The first thing I should point out is that this theory is a social one. It assumes connections that go beyond the individual. Thus, person’s metalife may be affected by their own life, but in larger part, it is determined by the collective of lives that the individual associates with (in which their individual life is one out of an infinite denominator).
Okay, lets get out of the technical bits and straight to an example.
What’s the point of an analysis of metalife?
I think the importance of metalife is that the richer your metalife, the more fulfilled you are with life. In a sense, building a metalife is the “point” of or existences.
That leads us to the question then, “what is my metalife composed of?”
While metalife is a spiritual, mental and intellectual category of non-physical units, life itself is quantifyable in physical units. Your metalife is the sense of “being alive” that you derive from living in action. Being alive, on the other hand, is most easily described like the bottom of Maslow’s heiarchy of needs pyramid– you can quantifyably compare “how alive” a rich person is by counting how he has more health care at his disposal, more security, better clothing (armor), and good food. (I’m assuming a hypothetical rich person who doesn’t spend all their money on trying to OD them selves on drugs).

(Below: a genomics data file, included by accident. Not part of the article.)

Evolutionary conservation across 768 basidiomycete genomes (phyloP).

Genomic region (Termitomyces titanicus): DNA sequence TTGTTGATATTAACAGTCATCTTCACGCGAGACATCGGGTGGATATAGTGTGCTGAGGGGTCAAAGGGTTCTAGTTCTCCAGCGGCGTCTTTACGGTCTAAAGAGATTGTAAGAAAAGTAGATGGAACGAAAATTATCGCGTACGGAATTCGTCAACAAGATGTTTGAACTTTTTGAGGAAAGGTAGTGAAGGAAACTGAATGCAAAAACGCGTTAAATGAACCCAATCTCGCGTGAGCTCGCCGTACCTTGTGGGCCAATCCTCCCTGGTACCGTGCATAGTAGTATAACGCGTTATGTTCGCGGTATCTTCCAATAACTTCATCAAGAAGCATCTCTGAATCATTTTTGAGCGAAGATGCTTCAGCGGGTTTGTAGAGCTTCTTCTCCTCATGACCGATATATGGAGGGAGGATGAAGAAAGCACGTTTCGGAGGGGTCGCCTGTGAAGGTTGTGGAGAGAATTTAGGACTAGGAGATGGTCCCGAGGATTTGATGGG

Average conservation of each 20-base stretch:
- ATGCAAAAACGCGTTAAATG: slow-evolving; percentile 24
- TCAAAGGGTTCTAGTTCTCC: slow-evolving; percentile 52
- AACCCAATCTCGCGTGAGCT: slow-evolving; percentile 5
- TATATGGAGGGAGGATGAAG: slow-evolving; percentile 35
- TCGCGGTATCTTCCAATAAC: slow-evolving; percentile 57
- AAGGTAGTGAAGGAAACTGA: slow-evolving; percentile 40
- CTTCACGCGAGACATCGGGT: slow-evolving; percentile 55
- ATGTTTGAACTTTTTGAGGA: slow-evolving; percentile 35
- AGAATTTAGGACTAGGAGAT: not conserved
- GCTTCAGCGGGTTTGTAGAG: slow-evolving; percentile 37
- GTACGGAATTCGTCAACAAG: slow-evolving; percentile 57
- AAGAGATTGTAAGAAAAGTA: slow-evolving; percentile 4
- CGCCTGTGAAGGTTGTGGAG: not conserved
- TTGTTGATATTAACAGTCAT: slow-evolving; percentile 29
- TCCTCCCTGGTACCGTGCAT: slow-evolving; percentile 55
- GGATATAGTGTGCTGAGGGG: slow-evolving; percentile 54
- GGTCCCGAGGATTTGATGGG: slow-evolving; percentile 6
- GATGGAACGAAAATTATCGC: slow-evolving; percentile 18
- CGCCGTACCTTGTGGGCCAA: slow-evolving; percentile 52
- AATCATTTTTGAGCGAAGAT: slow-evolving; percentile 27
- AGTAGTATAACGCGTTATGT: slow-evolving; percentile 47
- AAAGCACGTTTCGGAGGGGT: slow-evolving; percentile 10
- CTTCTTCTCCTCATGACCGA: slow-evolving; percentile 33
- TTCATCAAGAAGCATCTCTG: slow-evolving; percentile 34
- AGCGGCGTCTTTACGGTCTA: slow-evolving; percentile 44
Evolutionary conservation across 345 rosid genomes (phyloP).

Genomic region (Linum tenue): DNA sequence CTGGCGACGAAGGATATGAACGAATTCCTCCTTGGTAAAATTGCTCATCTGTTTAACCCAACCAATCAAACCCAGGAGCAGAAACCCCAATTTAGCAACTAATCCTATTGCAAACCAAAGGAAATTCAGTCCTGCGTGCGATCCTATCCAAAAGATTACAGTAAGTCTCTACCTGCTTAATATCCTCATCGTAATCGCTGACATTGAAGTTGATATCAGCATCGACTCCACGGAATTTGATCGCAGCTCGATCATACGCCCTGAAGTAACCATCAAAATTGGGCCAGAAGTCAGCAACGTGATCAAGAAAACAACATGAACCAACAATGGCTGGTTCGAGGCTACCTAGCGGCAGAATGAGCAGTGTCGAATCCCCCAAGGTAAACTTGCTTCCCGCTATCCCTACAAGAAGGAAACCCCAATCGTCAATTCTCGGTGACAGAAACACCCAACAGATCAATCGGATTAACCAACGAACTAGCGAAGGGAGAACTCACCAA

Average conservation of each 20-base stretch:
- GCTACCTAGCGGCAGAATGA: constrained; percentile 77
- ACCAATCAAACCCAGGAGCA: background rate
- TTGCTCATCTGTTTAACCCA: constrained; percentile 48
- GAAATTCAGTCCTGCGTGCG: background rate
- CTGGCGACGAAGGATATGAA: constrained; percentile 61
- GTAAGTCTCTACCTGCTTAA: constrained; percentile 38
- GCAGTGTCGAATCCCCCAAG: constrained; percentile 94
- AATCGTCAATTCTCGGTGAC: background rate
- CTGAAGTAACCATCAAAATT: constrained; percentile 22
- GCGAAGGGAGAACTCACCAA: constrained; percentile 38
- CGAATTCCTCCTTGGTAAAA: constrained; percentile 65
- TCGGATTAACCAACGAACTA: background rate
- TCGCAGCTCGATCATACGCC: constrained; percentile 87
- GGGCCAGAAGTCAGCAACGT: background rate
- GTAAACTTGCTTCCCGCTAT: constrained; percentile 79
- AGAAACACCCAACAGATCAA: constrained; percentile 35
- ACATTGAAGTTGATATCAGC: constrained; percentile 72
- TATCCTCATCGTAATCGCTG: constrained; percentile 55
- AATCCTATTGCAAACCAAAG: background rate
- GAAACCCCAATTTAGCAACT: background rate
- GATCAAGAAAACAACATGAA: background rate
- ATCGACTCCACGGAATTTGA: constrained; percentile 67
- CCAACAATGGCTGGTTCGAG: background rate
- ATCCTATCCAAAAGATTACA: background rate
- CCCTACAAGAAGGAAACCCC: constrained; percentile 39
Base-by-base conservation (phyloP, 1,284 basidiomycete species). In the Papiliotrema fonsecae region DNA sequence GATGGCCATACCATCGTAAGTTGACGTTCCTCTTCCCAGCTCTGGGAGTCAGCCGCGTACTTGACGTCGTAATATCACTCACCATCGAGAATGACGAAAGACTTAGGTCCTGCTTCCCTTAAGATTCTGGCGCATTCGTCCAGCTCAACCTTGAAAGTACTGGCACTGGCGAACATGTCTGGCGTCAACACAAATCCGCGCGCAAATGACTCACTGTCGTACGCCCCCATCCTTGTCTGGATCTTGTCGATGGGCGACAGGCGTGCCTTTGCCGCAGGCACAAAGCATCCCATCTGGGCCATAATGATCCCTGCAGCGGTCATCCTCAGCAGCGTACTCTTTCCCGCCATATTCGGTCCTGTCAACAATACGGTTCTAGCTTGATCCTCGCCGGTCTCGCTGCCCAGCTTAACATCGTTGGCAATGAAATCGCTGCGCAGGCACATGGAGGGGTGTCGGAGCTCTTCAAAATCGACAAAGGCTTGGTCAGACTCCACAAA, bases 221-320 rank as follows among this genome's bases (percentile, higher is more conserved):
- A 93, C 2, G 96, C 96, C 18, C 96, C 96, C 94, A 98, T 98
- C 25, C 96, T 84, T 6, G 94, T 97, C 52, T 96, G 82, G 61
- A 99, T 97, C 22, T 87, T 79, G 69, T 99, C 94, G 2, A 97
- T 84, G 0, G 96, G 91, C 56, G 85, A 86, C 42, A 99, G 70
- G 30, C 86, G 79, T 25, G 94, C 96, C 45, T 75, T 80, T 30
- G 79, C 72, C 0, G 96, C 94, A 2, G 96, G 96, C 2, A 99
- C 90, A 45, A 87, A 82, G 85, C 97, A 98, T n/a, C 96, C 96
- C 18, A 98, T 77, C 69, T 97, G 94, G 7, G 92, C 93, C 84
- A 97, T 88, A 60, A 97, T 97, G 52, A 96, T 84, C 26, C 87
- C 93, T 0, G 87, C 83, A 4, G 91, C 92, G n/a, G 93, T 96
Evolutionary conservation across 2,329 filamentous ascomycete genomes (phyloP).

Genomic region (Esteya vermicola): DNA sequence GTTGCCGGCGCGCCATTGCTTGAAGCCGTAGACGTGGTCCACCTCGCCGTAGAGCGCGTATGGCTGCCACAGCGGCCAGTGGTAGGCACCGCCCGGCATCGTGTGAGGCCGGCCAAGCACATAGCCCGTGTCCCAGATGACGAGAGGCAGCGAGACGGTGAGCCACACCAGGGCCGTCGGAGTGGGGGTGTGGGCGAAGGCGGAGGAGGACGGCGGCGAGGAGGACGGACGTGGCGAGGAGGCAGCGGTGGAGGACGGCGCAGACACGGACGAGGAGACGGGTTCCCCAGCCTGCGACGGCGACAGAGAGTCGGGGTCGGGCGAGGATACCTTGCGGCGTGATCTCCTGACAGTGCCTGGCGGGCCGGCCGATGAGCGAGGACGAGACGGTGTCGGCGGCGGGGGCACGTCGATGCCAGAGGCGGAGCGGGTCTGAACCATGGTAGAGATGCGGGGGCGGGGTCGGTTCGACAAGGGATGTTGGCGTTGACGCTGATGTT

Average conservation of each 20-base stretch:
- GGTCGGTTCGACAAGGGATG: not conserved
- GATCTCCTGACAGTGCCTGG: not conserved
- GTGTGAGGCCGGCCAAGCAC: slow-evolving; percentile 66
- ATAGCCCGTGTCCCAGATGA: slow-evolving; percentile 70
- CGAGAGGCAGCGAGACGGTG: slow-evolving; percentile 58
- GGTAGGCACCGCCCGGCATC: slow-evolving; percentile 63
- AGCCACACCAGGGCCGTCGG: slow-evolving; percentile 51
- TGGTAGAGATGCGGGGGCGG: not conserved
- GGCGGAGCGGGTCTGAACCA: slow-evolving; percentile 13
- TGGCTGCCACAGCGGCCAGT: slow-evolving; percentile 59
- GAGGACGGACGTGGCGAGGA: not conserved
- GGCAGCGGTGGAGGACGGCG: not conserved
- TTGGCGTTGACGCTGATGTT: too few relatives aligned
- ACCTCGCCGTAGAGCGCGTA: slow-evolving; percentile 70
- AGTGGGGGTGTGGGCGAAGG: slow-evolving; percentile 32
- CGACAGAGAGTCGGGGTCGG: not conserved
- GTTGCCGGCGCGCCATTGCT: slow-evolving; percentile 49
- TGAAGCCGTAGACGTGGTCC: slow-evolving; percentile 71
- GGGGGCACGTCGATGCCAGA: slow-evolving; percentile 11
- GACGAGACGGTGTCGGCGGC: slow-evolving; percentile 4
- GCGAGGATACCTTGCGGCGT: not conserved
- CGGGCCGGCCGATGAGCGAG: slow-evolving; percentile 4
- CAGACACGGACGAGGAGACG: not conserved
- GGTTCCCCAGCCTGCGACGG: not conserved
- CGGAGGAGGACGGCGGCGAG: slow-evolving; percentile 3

Compare this to someone who is the polar opposite, stricken by poverty: eating badly (if at all); no shelter; no clothes; no security; and a much higer likeliness of disease and illness.
So, if you had a sliding scale, you could somehow get the sense that actually being alive was a variable proposition– some people are clearly in a better position to be alive than others.
Modern capitalism makes at least two false propositions.
The first is that it takes X more units of Y to be alive.
The second is that metalife and life are one and the same.
First, lets look at the first proposition. The fact that you’re reading this blog means that you have access to a computer. That probably means you’re at least in a certain socio-economic class– and that you probably won’t die easily. You likely have enough food, shelter, and health to be alive.
And that’s my point. You’re already fine.
You’re not someone in a developping nation who is starving, and has a life expectancy of 20 years. You’re not at significant risk of being shot, imprisoned without trial, raped, or mutiliated– your basic life functions and the security of yoru person are a given.